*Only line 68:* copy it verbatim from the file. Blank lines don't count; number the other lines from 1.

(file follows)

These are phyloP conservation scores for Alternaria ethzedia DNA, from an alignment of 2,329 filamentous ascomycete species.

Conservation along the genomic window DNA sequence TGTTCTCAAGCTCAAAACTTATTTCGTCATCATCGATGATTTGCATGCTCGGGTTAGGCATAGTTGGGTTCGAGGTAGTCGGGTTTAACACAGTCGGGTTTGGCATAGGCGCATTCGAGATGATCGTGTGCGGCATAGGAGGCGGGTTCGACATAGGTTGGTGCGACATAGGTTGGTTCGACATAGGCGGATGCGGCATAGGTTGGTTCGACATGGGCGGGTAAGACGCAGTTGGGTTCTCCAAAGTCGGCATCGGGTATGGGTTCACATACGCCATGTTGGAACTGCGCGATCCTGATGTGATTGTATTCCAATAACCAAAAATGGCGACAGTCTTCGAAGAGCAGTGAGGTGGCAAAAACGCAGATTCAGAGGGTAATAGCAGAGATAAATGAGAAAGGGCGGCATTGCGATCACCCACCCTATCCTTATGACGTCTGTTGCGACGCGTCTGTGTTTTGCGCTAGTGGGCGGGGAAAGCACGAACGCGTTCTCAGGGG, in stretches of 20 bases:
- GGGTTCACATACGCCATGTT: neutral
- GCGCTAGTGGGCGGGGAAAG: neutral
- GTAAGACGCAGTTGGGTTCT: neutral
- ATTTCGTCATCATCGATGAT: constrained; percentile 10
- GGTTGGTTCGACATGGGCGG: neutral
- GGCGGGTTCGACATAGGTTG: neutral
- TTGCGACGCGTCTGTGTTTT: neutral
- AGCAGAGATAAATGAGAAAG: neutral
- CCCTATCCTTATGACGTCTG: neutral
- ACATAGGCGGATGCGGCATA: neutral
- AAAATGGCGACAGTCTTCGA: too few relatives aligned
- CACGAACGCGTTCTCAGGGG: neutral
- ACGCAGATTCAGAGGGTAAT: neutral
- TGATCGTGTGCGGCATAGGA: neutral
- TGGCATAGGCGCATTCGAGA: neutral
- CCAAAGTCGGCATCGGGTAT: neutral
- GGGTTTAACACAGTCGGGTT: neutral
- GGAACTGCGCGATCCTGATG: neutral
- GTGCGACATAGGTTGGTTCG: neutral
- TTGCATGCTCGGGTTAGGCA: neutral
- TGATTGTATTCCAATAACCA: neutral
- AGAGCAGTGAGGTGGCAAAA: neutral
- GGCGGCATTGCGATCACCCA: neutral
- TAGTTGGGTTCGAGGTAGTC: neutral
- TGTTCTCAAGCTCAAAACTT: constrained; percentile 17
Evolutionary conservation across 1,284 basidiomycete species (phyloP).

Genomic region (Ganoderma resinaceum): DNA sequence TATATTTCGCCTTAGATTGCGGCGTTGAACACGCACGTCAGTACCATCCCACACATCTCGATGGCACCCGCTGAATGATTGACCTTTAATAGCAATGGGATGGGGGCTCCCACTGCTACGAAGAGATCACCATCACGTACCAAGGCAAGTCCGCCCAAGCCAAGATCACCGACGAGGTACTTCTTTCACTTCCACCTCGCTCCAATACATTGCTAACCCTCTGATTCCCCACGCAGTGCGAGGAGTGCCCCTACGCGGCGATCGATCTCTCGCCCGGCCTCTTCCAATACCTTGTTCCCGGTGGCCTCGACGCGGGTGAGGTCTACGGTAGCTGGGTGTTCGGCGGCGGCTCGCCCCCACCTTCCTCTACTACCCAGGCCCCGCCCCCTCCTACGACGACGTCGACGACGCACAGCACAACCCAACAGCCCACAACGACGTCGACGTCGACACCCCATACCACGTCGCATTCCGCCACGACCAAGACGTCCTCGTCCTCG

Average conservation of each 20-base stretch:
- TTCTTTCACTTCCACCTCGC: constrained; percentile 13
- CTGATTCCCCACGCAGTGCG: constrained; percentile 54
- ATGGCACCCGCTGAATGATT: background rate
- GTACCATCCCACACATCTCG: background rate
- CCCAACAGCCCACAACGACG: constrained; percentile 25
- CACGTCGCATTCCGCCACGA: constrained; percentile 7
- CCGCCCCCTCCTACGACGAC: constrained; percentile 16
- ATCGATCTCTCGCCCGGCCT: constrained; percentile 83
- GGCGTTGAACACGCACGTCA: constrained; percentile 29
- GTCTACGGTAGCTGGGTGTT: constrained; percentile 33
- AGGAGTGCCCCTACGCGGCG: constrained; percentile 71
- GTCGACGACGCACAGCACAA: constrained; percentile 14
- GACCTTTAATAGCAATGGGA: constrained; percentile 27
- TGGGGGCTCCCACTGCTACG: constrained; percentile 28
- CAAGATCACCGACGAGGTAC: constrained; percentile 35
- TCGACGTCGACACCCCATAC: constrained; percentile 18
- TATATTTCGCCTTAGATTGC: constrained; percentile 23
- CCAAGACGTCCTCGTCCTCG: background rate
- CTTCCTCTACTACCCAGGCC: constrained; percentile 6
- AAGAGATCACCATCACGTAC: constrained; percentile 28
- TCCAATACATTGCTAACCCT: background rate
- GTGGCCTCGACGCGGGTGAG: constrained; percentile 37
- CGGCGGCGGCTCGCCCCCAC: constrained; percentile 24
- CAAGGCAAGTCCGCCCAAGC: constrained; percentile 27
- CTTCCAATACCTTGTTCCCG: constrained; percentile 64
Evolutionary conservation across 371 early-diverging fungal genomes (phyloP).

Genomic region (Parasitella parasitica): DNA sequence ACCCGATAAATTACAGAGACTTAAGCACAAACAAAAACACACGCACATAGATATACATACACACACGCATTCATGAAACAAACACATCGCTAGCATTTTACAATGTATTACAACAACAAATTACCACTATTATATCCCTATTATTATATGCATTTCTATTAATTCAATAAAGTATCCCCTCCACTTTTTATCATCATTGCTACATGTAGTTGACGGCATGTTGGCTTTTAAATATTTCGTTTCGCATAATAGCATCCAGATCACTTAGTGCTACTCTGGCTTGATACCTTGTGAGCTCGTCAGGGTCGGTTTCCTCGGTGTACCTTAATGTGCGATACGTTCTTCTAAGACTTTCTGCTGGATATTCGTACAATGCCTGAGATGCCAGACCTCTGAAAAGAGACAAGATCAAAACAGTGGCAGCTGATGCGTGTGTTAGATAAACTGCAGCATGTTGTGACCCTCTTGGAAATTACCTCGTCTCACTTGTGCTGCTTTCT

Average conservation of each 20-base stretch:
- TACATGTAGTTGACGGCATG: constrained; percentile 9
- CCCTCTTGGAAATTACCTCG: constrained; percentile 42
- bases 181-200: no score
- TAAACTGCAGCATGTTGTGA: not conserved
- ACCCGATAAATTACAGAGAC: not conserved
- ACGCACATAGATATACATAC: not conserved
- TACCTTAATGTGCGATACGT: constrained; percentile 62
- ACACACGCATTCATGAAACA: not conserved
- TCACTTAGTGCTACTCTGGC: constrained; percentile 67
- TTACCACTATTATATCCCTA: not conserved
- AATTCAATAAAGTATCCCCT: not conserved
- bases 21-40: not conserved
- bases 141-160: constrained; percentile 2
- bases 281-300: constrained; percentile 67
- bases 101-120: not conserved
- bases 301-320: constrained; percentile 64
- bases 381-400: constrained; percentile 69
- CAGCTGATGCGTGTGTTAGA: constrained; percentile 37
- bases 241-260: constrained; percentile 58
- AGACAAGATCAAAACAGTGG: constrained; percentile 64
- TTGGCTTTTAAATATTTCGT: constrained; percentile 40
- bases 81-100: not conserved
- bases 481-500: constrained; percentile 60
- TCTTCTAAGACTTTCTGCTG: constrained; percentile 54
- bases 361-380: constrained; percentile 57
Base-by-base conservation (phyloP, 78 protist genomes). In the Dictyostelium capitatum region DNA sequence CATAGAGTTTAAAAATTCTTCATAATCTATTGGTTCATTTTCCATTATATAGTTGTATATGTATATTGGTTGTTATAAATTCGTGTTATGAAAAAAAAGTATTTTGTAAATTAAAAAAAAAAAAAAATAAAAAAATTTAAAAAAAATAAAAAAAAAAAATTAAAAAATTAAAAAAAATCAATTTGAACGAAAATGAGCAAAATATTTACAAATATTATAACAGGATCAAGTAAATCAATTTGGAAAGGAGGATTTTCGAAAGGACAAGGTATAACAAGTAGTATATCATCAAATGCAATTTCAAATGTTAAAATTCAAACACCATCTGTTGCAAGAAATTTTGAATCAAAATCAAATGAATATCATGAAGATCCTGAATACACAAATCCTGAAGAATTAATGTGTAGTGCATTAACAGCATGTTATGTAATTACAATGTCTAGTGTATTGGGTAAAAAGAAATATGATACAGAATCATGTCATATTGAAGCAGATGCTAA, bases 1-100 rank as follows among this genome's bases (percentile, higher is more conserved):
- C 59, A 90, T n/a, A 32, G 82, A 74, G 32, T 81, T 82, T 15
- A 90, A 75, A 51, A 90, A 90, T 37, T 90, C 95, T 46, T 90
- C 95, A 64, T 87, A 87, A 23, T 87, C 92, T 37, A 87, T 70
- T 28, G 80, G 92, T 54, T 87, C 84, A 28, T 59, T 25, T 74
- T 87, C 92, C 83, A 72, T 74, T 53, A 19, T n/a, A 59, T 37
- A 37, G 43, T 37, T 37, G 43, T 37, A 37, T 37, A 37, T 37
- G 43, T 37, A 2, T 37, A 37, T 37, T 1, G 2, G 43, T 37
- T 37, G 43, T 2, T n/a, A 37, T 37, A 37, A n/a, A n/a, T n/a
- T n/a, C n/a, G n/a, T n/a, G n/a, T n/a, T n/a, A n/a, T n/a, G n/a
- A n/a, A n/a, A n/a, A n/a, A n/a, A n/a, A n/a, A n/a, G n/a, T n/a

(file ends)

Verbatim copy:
- TTACCACTATTATATCCCTA: not conserved